For a massive technology company, Facebook is surprisingly dumb about apps. It has had far more flops than successful ventures when it comes to smartphone software -- in fact, the default Facebook app is just about the only one that has been able to make a go of things. In a feeble attempt at spinning off social network messaging into a standalone concept, Facebook now forces users to make use of its Messenger app, rather than choosing between it and the built-in messaging client in the primary app.
The resulting bloodbath of negative reviews isn't surprising. File this one under "You could have spotted it from a mile away."
Here is the overall U.S. rating breakdown of Facebook Messenger from its launch three years ago through today:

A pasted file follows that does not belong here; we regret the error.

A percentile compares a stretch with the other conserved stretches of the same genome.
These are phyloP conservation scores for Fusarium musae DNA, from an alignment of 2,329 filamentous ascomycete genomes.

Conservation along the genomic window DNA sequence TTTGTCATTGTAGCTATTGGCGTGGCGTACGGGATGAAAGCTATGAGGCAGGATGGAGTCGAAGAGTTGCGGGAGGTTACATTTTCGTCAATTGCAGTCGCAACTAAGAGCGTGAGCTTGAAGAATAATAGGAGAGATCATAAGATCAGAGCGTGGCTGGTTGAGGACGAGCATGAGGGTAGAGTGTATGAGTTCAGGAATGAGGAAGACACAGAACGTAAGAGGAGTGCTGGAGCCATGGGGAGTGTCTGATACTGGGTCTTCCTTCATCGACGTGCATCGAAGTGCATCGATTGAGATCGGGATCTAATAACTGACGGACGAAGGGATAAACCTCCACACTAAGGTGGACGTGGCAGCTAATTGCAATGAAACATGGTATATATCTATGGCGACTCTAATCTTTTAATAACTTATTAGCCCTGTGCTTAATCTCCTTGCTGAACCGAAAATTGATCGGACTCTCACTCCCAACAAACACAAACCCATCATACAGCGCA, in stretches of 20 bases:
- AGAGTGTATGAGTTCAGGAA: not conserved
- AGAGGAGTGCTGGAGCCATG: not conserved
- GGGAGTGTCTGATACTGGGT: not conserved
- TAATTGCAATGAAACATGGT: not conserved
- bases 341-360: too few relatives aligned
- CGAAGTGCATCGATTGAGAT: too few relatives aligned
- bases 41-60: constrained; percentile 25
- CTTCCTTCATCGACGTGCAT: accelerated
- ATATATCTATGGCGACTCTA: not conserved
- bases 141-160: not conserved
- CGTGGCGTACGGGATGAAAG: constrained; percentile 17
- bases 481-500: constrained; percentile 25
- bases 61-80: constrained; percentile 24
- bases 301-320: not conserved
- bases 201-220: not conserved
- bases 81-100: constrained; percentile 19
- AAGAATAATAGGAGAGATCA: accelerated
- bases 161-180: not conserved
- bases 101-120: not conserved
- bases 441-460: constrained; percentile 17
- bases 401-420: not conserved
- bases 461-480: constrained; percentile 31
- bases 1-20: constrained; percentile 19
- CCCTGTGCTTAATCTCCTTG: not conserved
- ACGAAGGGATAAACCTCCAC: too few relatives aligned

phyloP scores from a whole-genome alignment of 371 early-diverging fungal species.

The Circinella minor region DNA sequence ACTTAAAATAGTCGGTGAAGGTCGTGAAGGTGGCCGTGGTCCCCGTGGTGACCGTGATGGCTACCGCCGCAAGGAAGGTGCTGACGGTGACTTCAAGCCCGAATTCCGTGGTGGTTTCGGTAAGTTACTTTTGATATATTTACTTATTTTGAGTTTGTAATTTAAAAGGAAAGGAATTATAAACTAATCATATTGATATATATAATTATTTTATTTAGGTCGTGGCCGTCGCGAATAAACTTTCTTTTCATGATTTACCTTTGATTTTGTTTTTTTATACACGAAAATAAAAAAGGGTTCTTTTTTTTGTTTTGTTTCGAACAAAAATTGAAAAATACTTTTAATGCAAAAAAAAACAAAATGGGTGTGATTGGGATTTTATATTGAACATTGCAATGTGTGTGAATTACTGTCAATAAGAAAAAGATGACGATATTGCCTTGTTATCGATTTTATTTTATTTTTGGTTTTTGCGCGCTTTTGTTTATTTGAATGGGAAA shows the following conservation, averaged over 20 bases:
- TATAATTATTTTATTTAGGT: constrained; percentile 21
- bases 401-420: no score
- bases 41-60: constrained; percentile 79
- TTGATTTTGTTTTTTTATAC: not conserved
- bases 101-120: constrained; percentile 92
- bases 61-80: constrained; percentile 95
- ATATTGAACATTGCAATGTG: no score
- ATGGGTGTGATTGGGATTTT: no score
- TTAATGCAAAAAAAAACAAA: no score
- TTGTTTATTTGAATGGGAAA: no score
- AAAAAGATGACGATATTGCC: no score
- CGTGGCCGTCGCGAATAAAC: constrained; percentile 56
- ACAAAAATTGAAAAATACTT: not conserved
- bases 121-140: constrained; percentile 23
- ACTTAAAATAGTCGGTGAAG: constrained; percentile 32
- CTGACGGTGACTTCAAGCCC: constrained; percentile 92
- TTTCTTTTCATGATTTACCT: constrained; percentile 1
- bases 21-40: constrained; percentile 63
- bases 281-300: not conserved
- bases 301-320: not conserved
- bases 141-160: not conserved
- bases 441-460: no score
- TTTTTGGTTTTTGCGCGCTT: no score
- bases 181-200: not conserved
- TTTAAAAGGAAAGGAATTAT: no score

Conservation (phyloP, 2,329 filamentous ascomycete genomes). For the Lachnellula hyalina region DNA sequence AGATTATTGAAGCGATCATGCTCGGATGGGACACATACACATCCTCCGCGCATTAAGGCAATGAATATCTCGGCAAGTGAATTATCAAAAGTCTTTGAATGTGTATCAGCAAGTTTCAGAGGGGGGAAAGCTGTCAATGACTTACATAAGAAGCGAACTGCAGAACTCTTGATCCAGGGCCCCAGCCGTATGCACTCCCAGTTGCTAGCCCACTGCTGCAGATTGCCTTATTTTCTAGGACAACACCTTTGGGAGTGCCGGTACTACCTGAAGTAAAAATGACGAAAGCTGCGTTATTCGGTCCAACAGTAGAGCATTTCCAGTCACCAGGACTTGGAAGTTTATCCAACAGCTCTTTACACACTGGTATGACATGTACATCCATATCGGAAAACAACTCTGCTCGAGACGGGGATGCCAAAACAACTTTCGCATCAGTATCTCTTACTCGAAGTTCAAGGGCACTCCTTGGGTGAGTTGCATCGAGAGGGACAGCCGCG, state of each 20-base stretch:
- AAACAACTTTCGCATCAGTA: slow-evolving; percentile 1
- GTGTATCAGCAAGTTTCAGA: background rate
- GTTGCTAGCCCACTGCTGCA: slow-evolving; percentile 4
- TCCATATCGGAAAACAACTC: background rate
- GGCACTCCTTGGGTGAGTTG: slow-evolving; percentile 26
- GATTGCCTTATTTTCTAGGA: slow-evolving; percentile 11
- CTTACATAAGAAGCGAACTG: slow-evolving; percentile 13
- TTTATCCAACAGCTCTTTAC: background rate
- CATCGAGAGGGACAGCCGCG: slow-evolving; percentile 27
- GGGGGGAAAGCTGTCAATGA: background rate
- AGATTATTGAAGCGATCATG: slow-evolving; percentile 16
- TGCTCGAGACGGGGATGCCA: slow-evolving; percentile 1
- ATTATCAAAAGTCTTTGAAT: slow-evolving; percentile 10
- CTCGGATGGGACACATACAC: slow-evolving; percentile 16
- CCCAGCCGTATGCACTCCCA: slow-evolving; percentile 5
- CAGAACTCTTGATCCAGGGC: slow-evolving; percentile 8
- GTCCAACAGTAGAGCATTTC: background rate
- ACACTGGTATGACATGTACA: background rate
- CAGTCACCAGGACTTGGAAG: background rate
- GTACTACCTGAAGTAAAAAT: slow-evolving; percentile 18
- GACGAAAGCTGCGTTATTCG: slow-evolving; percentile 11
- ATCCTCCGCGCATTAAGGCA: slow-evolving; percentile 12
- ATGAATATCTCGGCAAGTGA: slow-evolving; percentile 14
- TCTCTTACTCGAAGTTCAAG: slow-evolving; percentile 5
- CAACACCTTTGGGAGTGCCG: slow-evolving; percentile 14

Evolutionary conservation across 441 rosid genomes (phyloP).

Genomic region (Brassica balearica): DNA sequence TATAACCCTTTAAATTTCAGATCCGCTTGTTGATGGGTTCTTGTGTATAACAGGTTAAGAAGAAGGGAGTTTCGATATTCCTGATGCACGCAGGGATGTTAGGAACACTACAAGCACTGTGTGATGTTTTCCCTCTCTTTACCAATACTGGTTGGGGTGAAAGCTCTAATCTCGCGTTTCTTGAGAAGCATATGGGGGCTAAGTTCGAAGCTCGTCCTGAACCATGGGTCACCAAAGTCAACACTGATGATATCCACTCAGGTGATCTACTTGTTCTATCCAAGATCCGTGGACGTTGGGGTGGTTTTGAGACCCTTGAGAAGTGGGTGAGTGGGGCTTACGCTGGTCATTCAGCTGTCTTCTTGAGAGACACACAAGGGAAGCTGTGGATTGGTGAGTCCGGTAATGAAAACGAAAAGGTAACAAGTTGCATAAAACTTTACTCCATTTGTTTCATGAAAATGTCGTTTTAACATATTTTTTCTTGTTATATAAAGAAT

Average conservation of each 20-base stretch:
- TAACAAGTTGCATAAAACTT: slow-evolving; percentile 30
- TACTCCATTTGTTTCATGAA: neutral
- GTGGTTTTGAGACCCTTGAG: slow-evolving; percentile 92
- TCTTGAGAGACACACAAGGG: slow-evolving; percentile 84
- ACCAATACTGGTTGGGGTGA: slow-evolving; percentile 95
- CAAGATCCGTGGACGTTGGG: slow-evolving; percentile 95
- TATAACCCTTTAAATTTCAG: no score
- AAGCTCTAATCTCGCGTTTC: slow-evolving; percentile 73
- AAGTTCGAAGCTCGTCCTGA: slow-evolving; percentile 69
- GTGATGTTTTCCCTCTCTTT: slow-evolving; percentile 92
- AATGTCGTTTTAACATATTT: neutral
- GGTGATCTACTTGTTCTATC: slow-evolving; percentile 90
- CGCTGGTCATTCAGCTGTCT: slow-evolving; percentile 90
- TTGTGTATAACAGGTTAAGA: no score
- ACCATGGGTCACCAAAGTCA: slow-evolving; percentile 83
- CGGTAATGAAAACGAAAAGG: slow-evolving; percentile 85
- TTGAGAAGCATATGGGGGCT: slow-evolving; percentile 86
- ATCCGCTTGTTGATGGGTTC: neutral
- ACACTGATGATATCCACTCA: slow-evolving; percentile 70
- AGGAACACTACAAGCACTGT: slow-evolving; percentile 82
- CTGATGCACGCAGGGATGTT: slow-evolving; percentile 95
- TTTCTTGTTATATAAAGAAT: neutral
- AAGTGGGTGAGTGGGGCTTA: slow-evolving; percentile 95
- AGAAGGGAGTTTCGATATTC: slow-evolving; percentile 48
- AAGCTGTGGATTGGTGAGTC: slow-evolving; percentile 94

Plenty of happy folks, right? Here are the ratings since Facebook made Messenger the mandatory messaging client:
I've seen this massive blowback written off under the guise of users hating change. No, users don't hate change, they hate meaningless change. As someone who used the Facebook app to send messages on a daily basis, I can tell you it worked flawlessly and made going from my news feed to one-on-one conversations a breeze.
Now there are two apps. That's two apps that push notifications to me about my friends, two apps that allow me to connect with the exact same people, and two apps that could potentially break down or house a serious security glitch that isn't yet known. That isn't progress.
On Facebook's end, the company essentially doubles up on the number of app installs it can boast about. Messenger has gone from #18 to #1 on the overall app downloads chart in a matter of days, so the strategy is clearly paying off, but how long can Facebook continue to make obnoxious decisions like this before it becomes too much?
It's been said that if you're not paying for something, you are the product. If that's true, shouldn't Facebook be doing its best to keep its products happy? It seems not.